Sleep apnoea is an increasingly common form of sleep disturbance. A person suddenly stops breathing for ten seconds or so, then equally suddenly takes a loud breath as if gasping for air. This can be so abrupt that the person can wake themselves. As you know, any one sleeping with the snorer can get wakeful and Worried too, although it’s not a dangerous condition.
This type of interrupted breathing occurs normally up to ten times nightly. It becomes a problem when it occurs more than ten times an hour, causing sleep deprivation that leads to symptoms such as chronic fatigue, irritability, depression, aches and pains, lack of concentration, a muzzy head and impaired daytime performance.
There are two main types of sleep apnoea. The first is called obstructive because there is a blockage of the airway path in the throat area. The muscles of the diaphragm and throat twitch and struggle to push the air past the obstruction. After a while, the force of exhalation may unblock the passages o smoother breathing is reinstated. These obstructions may be caused by swallowing the tongue, closing of the epiglottis (the flap at the entrance to the windpipe), obesity leading to weight gain in the neck area, overgrown tonsils or adenoids, chronic mucus discharge in the nose or a severely deviated septum (the central partition of the nose).
I have found the most frequent cause of obstructive sleep apnoea is spasm of the pharynx or throat, which is actually what produces snoring. I am not certain what causes the spasm: it may be that when the brain is overexcited or stressed the body tries to slow respiration in order to reduce the oxygen supply. This means the brain cells can calm down and induce deep sleep. Then the spasm of the throat muscles may become too strong at times, resulting in the person stopping breathing – apnoea.
The other type is caused by the respiratory centres in the brain stem and mid-brain functioning abnormally. Like your heartbeat breathing has its own regular rhythm, which is controlled by these nerve centres. If this automatic function is disrupted by excess alcohol or recreational drugs, heavy smoking or chronic fatigue, it can lead to sleep apnoea.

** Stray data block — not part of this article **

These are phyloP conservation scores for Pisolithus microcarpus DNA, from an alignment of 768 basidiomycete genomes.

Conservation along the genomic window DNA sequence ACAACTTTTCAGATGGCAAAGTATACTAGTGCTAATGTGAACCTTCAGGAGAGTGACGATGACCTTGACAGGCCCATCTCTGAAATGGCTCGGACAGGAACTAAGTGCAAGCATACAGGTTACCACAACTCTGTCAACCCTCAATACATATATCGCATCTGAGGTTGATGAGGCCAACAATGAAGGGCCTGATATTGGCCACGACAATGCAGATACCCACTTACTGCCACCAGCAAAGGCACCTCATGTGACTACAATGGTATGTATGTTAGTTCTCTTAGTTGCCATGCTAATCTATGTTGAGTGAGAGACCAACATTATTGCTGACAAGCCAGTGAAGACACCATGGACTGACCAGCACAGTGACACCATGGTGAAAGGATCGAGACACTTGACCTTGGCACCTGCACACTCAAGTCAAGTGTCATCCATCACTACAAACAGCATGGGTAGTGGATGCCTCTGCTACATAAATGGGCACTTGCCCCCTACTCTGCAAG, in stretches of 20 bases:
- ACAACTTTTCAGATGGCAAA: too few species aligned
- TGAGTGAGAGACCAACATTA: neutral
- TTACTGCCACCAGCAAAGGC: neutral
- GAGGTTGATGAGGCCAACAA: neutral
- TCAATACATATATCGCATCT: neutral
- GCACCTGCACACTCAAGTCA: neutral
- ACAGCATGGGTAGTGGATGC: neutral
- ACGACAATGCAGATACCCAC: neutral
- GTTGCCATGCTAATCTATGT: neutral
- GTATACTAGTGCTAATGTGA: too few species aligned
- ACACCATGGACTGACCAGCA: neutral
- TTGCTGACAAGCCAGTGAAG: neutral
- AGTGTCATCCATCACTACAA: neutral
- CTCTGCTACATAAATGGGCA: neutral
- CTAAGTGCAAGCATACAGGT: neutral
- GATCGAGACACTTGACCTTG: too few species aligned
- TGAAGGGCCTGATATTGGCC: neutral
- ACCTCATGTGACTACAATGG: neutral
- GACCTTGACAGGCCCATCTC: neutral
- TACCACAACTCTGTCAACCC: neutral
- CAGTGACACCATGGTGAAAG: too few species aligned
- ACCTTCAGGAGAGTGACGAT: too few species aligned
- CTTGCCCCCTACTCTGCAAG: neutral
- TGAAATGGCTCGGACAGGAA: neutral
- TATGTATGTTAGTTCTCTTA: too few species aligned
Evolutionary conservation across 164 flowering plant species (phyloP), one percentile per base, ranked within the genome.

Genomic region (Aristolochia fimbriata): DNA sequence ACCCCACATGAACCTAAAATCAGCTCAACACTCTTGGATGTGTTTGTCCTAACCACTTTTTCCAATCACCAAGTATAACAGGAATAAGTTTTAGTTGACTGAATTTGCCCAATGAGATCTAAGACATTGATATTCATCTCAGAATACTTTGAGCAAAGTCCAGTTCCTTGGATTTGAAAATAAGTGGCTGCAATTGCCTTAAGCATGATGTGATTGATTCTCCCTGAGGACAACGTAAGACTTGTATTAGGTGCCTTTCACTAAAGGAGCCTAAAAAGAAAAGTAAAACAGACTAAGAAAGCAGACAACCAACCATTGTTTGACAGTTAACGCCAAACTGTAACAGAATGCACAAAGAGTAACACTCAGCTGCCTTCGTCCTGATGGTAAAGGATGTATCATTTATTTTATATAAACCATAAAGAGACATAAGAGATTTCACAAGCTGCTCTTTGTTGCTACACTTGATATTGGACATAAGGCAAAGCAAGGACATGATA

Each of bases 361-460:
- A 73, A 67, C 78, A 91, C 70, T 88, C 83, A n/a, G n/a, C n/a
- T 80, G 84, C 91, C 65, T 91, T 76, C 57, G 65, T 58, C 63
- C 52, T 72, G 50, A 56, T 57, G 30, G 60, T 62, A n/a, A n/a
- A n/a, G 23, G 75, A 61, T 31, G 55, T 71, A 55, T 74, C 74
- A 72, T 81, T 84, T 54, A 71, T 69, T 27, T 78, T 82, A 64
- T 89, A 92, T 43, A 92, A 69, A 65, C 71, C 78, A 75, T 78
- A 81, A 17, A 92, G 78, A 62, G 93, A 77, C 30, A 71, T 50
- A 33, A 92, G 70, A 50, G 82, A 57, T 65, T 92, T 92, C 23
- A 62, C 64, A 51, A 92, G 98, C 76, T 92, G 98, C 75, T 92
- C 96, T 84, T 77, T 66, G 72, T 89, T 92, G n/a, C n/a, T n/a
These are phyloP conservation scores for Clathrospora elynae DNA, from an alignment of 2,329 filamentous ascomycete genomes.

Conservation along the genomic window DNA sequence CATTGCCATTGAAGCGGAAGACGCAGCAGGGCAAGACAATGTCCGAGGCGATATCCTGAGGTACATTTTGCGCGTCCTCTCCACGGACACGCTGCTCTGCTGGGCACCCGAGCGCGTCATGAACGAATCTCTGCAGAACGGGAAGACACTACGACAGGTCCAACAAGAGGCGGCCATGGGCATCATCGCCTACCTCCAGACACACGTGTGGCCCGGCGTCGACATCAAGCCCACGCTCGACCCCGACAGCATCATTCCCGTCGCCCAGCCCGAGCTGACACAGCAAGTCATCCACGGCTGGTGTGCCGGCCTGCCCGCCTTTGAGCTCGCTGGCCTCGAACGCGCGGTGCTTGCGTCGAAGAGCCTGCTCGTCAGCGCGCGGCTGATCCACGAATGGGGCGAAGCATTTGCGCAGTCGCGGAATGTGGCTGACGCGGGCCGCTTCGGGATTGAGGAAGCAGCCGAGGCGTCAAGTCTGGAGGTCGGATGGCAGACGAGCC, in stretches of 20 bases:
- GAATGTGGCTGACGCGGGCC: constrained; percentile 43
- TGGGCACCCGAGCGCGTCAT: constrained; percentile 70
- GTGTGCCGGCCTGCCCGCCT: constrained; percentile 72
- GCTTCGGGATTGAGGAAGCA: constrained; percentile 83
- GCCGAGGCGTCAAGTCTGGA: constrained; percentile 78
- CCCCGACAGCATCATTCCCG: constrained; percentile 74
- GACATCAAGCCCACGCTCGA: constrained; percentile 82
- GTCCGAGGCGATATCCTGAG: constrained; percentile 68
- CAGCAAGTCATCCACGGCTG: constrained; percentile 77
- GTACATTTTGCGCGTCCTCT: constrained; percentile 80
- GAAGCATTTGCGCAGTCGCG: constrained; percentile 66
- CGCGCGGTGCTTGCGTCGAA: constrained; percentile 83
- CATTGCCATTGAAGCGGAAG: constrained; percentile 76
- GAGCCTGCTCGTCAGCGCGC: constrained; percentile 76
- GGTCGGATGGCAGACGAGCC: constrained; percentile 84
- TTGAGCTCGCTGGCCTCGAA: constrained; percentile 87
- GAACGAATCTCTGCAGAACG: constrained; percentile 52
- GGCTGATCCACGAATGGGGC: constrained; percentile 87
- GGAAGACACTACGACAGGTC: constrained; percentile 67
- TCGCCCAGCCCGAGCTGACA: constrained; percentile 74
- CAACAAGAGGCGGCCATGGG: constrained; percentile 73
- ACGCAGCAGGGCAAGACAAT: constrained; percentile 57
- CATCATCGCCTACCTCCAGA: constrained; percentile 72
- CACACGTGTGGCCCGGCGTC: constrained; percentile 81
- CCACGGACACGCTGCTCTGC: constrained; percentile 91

Lack of oxygen in the environment causes a form of sleep apnoea. When I trekked with a group in the Himalayas, I noticed we all had abnormal breathing patterns due to the altitude. This phenomenon, known as Cheyne-Stokes breathing, begins with the breathing becoming increasingly rapid until a peak is reached, when it turns more shallow and slow until it dwindles to a pause, which lasts for five seconds or more. I have seen similar patterns with passengers on long-haul flights.
Here is my advice:
- Anyone suffering snoring or sleep apnoea should lose weight, You might want to show your husband my new book, Dr Ali’s Weight Loss Plan.
- Sufferers should sleep on their side, covering the face and nose with the duvet or sheet, or burying the face gently into a soft pillow. This way they breathe in stale air, which is low in oxygen. This will induce sleep and prevent the pharynx or throat muscles going into spasm.
- Put two drops of sinus oil into each nostril at bedtime and sniff it in, to help clear the nasal passages.
- Avoid mucus-forming foods, particularly excess dairy products (milk, yoghurt and cheese), also ice cream, chilled drinks, bananas and citrus fruits.
- Breathing exercises (pranayama) are very important.
- Try this: stand or sit comfortably, arms by your side. Straighten your upper back and let your shoulders fall back. Close your mouth and look ahead- Breathe in slowly through your nose, then breathe out quickly, pulling your stomach in sharply Pause for a moment.
- Then repeat 25 times. Lie down and relax for ten minutes.
- Neck and shoulder massage helps improve the blood flow to the brain by releasing tension. This induces better-quality sleep and helps prevent complications. Massage the area or get a friend to do it, paying attention to the muscles running up the side of the neck, which can be quite tight. (This may be a little painful at first.) Do this three times a week for about ten minutes.